Why Did Nancy Lanza Love Guns?
Probably for the same reasons I did. Until now.
Photo by Jason Mojica.
Nancy Lanza and I shared a hobby: guns.
I first picked up a gun in 2004. I was 25 years old and had already gone through all sorts of heinous tribulations that I had convinced myself were female rites of passage—a date rape in Newark, N.J.; an assault by two men in Martha’s Vineyard; and three violent muggings in New York City. I’d walked in and out of therapy and enrolled and dropped out of several self-defense classes when I realized my physical prowess did not match my mental brawn. But in 2004, I was living in Chicago and hanging out with a lot of tough guys, or so they liked to pretend. And a boyfriend took me to a shooting range for the first time—me in my long layered hair, glasses, and white lacy sweater, whining about what recoil might feel like while in aisles next to me men shot photocopied Osama bin Laden targets. I put on the goggles and earmuffs, took the .22 as if it were a snappy puppy that might bite, and I fired.
I fell in love with guns from the first shot. It’s hard to explain what it was that did it. The hard pop and cold ease in the aftermath—a sort of Zen-like calm that spreads through you after the high adrenaline burst of the shot. Or was it the fact that I was actually good at it, a fairly decent shot, and a dog-and-pony show for the shooting range that afternoon? Oh, look, a girl who can shoot. Or was it the power, the feeling that I was in control of something that could destroy more effectively than almost anything on the planet? That I, a historically scrawny, weak nerd who’d been the prey to all sorts of danger, could now be the danger.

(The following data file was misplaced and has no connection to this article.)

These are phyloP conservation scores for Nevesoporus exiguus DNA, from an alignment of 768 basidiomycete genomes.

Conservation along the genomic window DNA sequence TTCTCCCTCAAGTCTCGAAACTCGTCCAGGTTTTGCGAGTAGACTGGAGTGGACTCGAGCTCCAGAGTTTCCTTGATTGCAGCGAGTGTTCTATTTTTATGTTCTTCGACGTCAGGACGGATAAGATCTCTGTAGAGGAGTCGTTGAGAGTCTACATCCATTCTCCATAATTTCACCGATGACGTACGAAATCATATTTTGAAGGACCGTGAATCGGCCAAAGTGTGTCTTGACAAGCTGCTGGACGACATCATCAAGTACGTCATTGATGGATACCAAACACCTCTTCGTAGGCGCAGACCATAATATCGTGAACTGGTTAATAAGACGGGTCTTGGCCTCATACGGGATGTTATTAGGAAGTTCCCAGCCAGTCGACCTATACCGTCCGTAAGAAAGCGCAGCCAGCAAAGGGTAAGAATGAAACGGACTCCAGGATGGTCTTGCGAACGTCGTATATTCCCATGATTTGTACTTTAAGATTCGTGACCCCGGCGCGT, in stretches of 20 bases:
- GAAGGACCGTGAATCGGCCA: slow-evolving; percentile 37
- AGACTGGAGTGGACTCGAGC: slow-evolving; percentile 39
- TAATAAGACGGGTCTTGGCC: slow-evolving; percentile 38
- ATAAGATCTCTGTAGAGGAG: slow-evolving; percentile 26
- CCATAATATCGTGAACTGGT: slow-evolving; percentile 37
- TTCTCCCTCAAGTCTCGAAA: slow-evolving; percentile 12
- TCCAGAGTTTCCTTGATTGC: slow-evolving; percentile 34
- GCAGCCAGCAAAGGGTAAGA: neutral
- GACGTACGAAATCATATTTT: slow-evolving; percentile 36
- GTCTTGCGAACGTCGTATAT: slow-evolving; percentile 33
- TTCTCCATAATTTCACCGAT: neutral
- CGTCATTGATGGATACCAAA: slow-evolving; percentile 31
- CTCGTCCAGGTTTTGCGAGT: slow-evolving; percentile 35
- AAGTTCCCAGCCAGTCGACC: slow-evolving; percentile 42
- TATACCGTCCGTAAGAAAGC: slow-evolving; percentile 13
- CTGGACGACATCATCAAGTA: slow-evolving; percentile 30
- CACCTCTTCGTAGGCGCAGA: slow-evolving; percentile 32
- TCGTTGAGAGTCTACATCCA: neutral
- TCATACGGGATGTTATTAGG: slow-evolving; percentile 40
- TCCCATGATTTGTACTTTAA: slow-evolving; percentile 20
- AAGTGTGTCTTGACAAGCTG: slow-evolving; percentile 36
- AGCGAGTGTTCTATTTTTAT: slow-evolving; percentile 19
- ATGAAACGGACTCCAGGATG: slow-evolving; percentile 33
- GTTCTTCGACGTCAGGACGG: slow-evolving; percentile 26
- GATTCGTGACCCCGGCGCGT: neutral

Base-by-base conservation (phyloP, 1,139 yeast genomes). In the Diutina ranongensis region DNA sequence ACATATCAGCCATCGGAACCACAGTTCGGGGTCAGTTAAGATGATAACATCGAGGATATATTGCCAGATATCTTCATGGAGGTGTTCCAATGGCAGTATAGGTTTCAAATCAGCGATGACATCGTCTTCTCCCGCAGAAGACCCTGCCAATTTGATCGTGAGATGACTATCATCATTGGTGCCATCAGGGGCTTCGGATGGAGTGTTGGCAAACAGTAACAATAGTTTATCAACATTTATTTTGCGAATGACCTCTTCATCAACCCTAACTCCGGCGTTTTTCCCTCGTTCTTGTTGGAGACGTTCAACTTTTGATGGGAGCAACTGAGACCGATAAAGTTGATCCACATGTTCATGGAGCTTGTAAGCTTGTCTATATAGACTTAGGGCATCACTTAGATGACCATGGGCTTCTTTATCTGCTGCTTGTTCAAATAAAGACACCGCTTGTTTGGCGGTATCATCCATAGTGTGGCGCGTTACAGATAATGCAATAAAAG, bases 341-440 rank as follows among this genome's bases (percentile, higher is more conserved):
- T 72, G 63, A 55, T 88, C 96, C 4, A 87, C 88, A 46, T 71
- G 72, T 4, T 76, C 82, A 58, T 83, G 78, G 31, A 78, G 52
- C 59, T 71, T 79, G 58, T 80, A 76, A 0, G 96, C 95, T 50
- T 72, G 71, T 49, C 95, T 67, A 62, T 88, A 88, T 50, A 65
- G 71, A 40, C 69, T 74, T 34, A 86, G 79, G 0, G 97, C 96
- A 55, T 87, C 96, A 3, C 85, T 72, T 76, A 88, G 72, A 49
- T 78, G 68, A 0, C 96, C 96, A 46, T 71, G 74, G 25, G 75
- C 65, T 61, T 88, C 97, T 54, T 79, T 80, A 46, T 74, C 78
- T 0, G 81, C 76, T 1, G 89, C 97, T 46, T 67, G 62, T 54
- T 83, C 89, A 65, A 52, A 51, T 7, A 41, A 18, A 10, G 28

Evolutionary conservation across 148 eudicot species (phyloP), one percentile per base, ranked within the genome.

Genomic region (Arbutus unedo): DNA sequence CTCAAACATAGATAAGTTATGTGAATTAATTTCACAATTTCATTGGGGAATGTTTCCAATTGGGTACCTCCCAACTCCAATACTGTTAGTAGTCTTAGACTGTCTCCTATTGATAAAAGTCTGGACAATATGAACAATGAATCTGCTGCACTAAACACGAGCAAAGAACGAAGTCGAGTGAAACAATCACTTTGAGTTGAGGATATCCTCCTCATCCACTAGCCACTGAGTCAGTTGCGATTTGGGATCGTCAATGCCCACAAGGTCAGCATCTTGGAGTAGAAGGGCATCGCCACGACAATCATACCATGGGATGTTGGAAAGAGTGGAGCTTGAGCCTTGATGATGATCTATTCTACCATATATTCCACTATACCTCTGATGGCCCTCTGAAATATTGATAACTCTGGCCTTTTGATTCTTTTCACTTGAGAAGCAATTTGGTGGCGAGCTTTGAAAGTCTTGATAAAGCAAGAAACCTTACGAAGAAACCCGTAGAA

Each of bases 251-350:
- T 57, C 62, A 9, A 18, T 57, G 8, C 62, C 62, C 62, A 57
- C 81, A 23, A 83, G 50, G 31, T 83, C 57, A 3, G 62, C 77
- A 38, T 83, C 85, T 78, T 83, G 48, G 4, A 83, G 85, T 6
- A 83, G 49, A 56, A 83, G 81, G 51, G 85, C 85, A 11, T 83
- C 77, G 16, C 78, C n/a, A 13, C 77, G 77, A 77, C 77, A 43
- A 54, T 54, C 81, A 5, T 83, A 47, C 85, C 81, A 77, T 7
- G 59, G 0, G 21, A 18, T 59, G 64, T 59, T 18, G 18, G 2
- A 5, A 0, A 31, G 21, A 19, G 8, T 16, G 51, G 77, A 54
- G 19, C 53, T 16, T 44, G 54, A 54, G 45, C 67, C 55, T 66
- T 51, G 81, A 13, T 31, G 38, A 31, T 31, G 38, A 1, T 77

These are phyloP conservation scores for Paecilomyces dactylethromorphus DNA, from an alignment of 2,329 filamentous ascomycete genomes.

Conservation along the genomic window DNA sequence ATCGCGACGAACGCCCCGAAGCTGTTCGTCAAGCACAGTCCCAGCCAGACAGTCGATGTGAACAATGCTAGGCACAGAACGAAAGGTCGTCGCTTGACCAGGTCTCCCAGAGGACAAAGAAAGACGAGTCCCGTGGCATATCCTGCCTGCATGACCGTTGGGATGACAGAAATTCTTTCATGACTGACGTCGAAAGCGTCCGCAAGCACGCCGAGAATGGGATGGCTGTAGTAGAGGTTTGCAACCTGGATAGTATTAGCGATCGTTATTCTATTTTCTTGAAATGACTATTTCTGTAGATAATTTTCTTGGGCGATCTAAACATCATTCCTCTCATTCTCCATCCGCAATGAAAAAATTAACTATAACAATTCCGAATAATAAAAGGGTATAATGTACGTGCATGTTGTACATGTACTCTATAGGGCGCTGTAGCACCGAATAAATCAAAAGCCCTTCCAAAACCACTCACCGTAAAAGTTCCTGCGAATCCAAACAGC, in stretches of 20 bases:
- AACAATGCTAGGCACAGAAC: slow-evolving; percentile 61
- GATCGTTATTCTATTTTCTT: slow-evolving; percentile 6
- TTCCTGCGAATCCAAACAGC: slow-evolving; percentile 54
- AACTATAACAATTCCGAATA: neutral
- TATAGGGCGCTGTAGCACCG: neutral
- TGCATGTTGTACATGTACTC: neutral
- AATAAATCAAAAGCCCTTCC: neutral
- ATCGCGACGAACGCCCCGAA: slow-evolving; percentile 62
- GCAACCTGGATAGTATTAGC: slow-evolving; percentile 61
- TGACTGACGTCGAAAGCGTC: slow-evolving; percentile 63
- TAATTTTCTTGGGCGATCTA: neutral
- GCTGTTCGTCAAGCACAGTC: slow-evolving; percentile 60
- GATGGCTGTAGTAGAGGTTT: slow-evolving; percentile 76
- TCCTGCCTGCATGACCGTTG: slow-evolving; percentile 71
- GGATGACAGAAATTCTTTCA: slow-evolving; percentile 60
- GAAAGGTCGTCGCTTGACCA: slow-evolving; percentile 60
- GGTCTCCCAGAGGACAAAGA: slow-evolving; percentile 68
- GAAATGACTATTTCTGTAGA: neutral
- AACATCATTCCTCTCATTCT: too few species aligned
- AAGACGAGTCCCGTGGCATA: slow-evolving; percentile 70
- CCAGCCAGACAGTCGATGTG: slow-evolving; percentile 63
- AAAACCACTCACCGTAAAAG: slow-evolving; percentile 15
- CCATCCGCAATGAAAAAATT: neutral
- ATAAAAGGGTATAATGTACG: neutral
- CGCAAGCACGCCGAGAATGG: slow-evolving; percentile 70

The attention I got at the range that day, with big working-class Chicago guys marveling at my lady-focus and lady-drive and lady-aim! My boyfriend was never so proud. I posted a series of my new shooting-range photos on MySpace, and I never felt sexier.
I had discovered yet another calling that would upend expectation. Like reports about Nancy Lanza, I liked craft beers and outdrinking men at bars. I knew my Cormac McCarthy and my Herman Melville and my Jack London, my James Bond and my rappers and motorcycles. My first crush was the Marlboro Man, his ads all over my bedroom. Guns seemed the pinnacle of virility, and the ultimate way for me to be a badass woman—a tough girl in a man’s world, just a hair shy of being an actual man.
So for years, I went to shooting ranges. I shot .22-caliber rifles and M1911 semi-automatic pistols and Marlin .30-30 lever rifles and Glocks and ultimately even a shotgun. Boyfriends came and went, and they were all amazed by my love of guns and shooting. Until the one that wasn’t. We got serious just as I was considering buying a .357 Magnum. “I’d consider leaving you if you got one,” he said. “I don’t want that in my house.”
I remember laughing and saying something emasculating. But I was surprised. And I listened to his argument and realized that this man actually loved me and in building a life with me, one that could include children even, felt it would not be possible if I harbored instruments of death in our nest. I told him I’d forget about it. But I didn’t.
Porochista Khakpour is the author of the novel Sons and Other Flammable Objects and frequent contributor of essays to the New York Times and other publications.